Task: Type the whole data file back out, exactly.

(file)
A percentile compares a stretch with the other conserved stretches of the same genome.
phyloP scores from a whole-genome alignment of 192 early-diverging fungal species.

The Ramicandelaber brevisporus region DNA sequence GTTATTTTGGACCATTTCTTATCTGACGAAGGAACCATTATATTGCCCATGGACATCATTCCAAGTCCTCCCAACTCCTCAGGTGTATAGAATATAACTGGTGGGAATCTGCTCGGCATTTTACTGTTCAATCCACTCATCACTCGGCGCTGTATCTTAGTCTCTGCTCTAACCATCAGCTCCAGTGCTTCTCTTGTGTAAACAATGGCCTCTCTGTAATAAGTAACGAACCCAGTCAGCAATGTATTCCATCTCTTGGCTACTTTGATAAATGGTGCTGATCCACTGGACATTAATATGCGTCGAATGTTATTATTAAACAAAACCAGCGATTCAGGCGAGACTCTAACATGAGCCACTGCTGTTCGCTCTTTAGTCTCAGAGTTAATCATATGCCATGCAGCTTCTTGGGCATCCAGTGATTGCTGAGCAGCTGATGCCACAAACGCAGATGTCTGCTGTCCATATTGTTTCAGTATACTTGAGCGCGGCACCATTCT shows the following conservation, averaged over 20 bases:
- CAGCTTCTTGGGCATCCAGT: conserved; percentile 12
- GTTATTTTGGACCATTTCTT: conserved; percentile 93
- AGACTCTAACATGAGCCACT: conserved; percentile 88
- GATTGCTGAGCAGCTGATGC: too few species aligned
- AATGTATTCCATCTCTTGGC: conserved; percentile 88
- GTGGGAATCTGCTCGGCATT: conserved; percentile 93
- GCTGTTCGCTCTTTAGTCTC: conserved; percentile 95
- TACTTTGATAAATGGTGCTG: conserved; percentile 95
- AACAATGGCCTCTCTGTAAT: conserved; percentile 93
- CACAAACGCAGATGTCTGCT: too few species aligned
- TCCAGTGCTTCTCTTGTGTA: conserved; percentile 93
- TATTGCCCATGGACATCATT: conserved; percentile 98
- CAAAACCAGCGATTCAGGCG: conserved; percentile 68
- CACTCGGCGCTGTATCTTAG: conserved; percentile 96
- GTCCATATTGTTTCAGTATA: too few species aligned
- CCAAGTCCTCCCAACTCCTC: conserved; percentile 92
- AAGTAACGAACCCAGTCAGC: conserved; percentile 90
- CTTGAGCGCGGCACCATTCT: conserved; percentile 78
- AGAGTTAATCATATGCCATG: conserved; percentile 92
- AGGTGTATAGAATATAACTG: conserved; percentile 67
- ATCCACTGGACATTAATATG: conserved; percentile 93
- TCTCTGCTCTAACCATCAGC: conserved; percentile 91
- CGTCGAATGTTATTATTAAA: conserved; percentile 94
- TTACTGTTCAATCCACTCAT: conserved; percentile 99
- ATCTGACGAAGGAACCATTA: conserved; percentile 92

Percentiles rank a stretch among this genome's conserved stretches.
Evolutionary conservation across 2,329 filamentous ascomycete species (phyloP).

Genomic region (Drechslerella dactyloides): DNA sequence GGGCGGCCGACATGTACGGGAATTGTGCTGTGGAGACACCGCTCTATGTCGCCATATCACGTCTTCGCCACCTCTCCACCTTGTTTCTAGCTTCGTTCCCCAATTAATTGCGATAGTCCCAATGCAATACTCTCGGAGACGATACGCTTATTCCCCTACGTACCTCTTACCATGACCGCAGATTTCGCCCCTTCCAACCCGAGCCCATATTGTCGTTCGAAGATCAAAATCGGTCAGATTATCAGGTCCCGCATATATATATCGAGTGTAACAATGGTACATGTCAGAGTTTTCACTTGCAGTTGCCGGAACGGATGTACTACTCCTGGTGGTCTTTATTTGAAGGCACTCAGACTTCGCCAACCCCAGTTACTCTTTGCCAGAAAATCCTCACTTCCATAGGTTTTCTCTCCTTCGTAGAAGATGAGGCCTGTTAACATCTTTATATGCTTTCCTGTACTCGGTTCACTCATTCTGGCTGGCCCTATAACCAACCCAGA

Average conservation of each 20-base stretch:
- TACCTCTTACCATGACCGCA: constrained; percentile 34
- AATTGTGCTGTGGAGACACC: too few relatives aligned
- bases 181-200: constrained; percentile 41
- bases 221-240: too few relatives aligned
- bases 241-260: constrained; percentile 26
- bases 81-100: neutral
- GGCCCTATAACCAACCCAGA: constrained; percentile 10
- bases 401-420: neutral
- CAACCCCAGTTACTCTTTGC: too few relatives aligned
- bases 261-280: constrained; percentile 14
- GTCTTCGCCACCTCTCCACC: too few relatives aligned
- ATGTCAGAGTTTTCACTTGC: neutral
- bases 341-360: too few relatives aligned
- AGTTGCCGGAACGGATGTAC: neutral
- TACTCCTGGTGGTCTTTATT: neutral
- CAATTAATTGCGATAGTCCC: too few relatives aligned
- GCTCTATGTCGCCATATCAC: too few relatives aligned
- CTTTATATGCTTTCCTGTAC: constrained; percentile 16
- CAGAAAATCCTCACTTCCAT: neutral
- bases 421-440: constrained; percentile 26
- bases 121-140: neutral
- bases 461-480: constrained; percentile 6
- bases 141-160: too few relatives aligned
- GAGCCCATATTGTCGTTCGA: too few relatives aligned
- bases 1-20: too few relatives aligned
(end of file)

A percentile compares a stretch with the other conserved stretches of the same genome.
phyloP scores from a whole-genome alignment of 192 early-diverging fungal species.

The Ramicandelaber brevisporus region DNA sequence GTTATTTTGGACCATTTCTTATCTGACGAAGGAACCATTATATTGCCCATGGACATCATTCCAAGTCCTCCCAACTCCTCAGGTGTATAGAATATAACTGGTGGGAATCTGCTCGGCATTTTACTGTTCAATCCACTCATCACTCGGCGCTGTATCTTAGTCTCTGCTCTAACCATCAGCTCCAGTGCTTCTCTTGTGTAAACAATGGCCTCTCTGTAATAAGTAACGAACCCAGTCAGCAATGTATTCCATCTCTTGGCTACTTTGATAAATGGTGCTGATCCACTGGACATTAATATGCGTCGAATGTTATTATTAAACAAAACCAGCGATTCAGGCGAGACTCTAACATGAGCCACTGCTGTTCGCTCTTTAGTCTCAGAGTTAATCATATGCCATGCAGCTTCTTGGGCATCCAGTGATTGCTGAGCAGCTGATGCCACAAACGCAGATGTCTGCTGTCCATATTGTTTCAGTATACTTGAGCGCGGCACCATTCT shows the following conservation, averaged over 20 bases:
- CAGCTTCTTGGGCATCCAGT: conserved; percentile 12
- GTTATTTTGGACCATTTCTT: conserved; percentile 93
- AGACTCTAACATGAGCCACT: conserved; percentile 88
- GATTGCTGAGCAGCTGATGC: too few species aligned
- AATGTATTCCATCTCTTGGC: conserved; percentile 88
- GTGGGAATCTGCTCGGCATT: conserved; percentile 93
- GCTGTTCGCTCTTTAGTCTC: conserved; percentile 95
- TACTTTGATAAATGGTGCTG: conserved; percentile 95
- AACAATGGCCTCTCTGTAAT: conserved; percentile 93
- CACAAACGCAGATGTCTGCT: too few species aligned
- TCCAGTGCTTCTCTTGTGTA: conserved; percentile 93
- TATTGCCCATGGACATCATT: conserved; percentile 98
- CAAAACCAGCGATTCAGGCG: conserved; percentile 68
- CACTCGGCGCTGTATCTTAG: conserved; percentile 96
- GTCCATATTGTTTCAGTATA: too few species aligned
- CCAAGTCCTCCCAACTCCTC: conserved; percentile 92
- AAGTAACGAACCCAGTCAGC: conserved; percentile 90
- CTTGAGCGCGGCACCATTCT: conserved; percentile 78
- AGAGTTAATCATATGCCATG: conserved; percentile 92
- AGGTGTATAGAATATAACTG: conserved; percentile 67
- ATCCACTGGACATTAATATG: conserved; percentile 93
- TCTCTGCTCTAACCATCAGC: conserved; percentile 91
- CGTCGAATGTTATTATTAAA: conserved; percentile 94
- TTACTGTTCAATCCACTCAT: conserved; percentile 99
- ATCTGACGAAGGAACCATTA: conserved; percentile 92

Percentiles rank a stretch among this genome's conserved stretches.
Evolutionary conservation across 2,329 filamentous ascomycete species (phyloP).

Genomic region (Drechslerella dactyloides): DNA sequence GGGCGGCCGACATGTACGGGAATTGTGCTGTGGAGACACCGCTCTATGTCGCCATATCACGTCTTCGCCACCTCTCCACCTTGTTTCTAGCTTCGTTCCCCAATTAATTGCGATAGTCCCAATGCAATACTCTCGGAGACGATACGCTTATTCCCCTACGTACCTCTTACCATGACCGCAGATTTCGCCCCTTCCAACCCGAGCCCATATTGTCGTTCGAAGATCAAAATCGGTCAGATTATCAGGTCCCGCATATATATATCGAGTGTAACAATGGTACATGTCAGAGTTTTCACTTGCAGTTGCCGGAACGGATGTACTACTCCTGGTGGTCTTTATTTGAAGGCACTCAGACTTCGCCAACCCCAGTTACTCTTTGCCAGAAAATCCTCACTTCCATAGGTTTTCTCTCCTTCGTAGAAGATGAGGCCTGTTAACATCTTTATATGCTTTCCTGTACTCGGTTCACTCATTCTGGCTGGCCCTATAACCAACCCAGA

Average conservation of each 20-base stretch:
- TACCTCTTACCATGACCGCA: constrained; percentile 34
- AATTGTGCTGTGGAGACACC: too few relatives aligned
- bases 181-200: constrained; percentile 41
- bases 221-240: too few relatives aligned
- bases 241-260: constrained; percentile 26
- bases 81-100: neutral
- GGCCCTATAACCAACCCAGA: constrained; percentile 10
- bases 401-420: neutral
- CAACCCCAGTTACTCTTTGC: too few relatives aligned
- bases 261-280: constrained; percentile 14
- GTCTTCGCCACCTCTCCACC: too few relatives aligned
- ATGTCAGAGTTTTCACTTGC: neutral
- bases 341-360: too few relatives aligned
- AGTTGCCGGAACGGATGTAC: neutral
- TACTCCTGGTGGTCTTTATT: neutral
- CAATTAATTGCGATAGTCCC: too few relatives aligned
- GCTCTATGTCGCCATATCAC: too few relatives aligned
- CTTTATATGCTTTCCTGTAC: constrained; percentile 16
- CAGAAAATCCTCACTTCCAT: neutral
- bases 421-440: constrained; percentile 26
- bases 121-140: neutral
- bases 461-480: constrained; percentile 6
- bases 141-160: too few relatives aligned
- GAGCCCATATTGTCGTTCGA: too few relatives aligned
- bases 1-20: too few relatives aligned